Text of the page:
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Erin R. Hager, PhD

Academic Title:

Associate Professor

Primary Appointment:


Secondary Appointment(s):

Epidemiology & Public Health


737 W. Lombard Street, 163

Phone (Primary):

(410) 706-0213


(410) 706-5090

Education and Training

1996-2000       B.S.                 Biology                      

Loyola College in Maryland, Baltimore MD

Concentration in Cell and Molecular Biology


2002-2008       Ph.D.              Human Nutrition     

Johns Hopkins Bloomberg School of Public Health, Baltimore MD

Department of International Health

Dissertation Advisor: Margarita Treuth, PhD

Thesis Title:  Familial Determinants of Overweight and Physical Activity Behavior Change Among Urban African American Adolescents


I am a nutritional epidemiologist with additional training in assessment of physical activity.  My research focuses on programs and policies to promote health and prevent obesity among pediatric populations.


My research falls into 5 main categories:

Pediatric Obesity Prevention Intervention Studies:  I began my career focusing on obesity prevention via individual-level behavior change strategies.  I was fortunate to work on the Challenge! trial for my dissertation research (advisor: M. Treuth), a home- and community-based health promotion/obesity prevention study targeting low-income, urban, African American adolescents.  This trial demonstrated the efficacy of this intervention in preventing obesity.  I then served as co-investigator on both the Toddler Obesity Prevention Study (TOPS) and an extension of Challenge! (Challenge! in Schools).  

School Wellness Policy Implementation:Written Local Wellness Policies (LWPs) are mandated in school system by the federal government, however implementation of these policies takes place to a large extent on the school-level.  I work with the Maryland State Department of Education and the Maryland Department of Health and Mental Hygiene ("Maryland School Wellness Partneship: on the Maryland Wellness Policies and Practices Project (MWPPP) and Wellness Champions for Change (WCC). The MWPPP focuses on LWP implementation in schools and school systems through the administration of biennial surveys with directed system-level feedback and technical assistance. WCC was a pilot study of an intervention to train teachers to be wellness champions, stemming from evidence collected via the MWPPP.  We are currenlty expanding WCC (including added student-level evaluations) through a 5-year, $5 million USDA grant.  I also co-chair the National CDC NOPREN/PAPRN+ School Wellness Working Group.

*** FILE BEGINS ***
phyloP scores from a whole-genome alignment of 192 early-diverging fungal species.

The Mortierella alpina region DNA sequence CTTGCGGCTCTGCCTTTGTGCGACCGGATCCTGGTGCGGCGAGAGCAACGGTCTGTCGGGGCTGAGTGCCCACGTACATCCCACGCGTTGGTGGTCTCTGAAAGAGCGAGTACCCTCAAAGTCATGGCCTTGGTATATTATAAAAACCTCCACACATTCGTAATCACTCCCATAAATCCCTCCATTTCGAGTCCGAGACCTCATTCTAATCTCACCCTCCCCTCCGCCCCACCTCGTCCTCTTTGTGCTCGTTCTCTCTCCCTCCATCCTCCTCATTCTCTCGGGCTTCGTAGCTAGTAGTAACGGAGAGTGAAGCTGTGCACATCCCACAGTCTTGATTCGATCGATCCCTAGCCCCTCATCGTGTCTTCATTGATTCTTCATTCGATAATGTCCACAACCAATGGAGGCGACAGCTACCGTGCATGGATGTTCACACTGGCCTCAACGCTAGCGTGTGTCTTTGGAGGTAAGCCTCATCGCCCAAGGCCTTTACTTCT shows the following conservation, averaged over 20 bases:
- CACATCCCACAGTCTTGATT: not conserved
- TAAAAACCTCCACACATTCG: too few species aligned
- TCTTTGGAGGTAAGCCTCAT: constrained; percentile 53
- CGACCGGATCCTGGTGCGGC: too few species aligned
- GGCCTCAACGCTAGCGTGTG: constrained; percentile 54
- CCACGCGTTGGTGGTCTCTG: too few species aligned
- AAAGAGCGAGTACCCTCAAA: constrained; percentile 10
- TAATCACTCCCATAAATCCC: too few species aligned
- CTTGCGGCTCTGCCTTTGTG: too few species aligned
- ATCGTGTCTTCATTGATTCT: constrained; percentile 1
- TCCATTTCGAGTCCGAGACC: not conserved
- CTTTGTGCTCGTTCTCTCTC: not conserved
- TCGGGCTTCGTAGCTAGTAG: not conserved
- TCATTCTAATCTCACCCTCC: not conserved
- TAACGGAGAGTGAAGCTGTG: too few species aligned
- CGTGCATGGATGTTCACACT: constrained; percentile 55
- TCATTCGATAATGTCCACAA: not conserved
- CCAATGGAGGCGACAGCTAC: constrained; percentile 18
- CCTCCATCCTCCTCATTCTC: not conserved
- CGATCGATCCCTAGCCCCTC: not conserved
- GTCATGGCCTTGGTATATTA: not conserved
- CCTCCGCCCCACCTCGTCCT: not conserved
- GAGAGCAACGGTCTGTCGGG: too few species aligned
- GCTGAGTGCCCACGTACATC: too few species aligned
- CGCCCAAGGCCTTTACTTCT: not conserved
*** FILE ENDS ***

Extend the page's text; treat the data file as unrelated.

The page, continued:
Environmental Influences on Health Promoting Behaviors of Children:  Through my BIRCWH K12 Career Development Award I gained skills in GIS mapping and examined the association between access to food and physical activity locations and dietary consumption/ physical activity behaviors of adolescent girls (two manuscripts under review, both presented at scientific meetings). I also recently completed an R03 grant to analyze data collected via Ecological Momentary Assessment (EMA, real time data collection using smart phones) regarding the home environment in association with diet and physical activity behaviors of toddlers.

Physical Activity Assessment via continuous wear ankle accelerometry: validation and threshold development:  I received independent funding twice to conduct accelerometer validation studies, one study focused on adolescent girls and one on toddler aged children.  After validating Actical ankle accelerometry versus gold standard methods, I was then able to develop sensitive and specific thresholds for time spent in sedentary, light, and Moderate-Vigorous Physical activity.  This method and these thresholds have then been applied in large obesity prevention trials, demonstrating the feasibility of ankle accelerometry and providing continued evidence of a need for pediatric physical activity promotion efforts.  


Measures development for obesity/nutrition-related constructs:  On multiple occasions, when a measure has been needed in a research study, but a validated tool was not available, I have initiated a measures development study.  This has lead to the significant contribution of measures for screening for food insecurity, assessing parental satisfaction with toddler body size, and toddler feeding.

Research/Clinical Keywords

pediatric obesity prevention, school wellness, local wellness policies, child care wellness, community health promotion, nutritional epidemiology, physical activity promotion, healthy eating

Highlighted Publications

Complete List of Published Work in MyBibliography:

Key Publications:

1. Hager ER, Quigg AM, Black MM, Coleman SM, Heeren T, Rose-Jacobs R, Cook JT, Ettinger De Cuba SA, Casey PH, Chilton M, Cutts DB, Meyers AF, Frank DA, Children’s HealthWatch Research Group. Development and Validity of a Brief 2-Item Screen to Identify Families at Risk for Food Insecurity.  Pediatrics. 2010 Jul;126(1):e26-32.

***In 2015, the American Academy of Pediatrics released a policy statement calling for this tool be used to screen families for food insecurity in clinical settings (Promoting Food Security for All Children. Pediatrics 2015;136;e1431; published online October 23, 2015)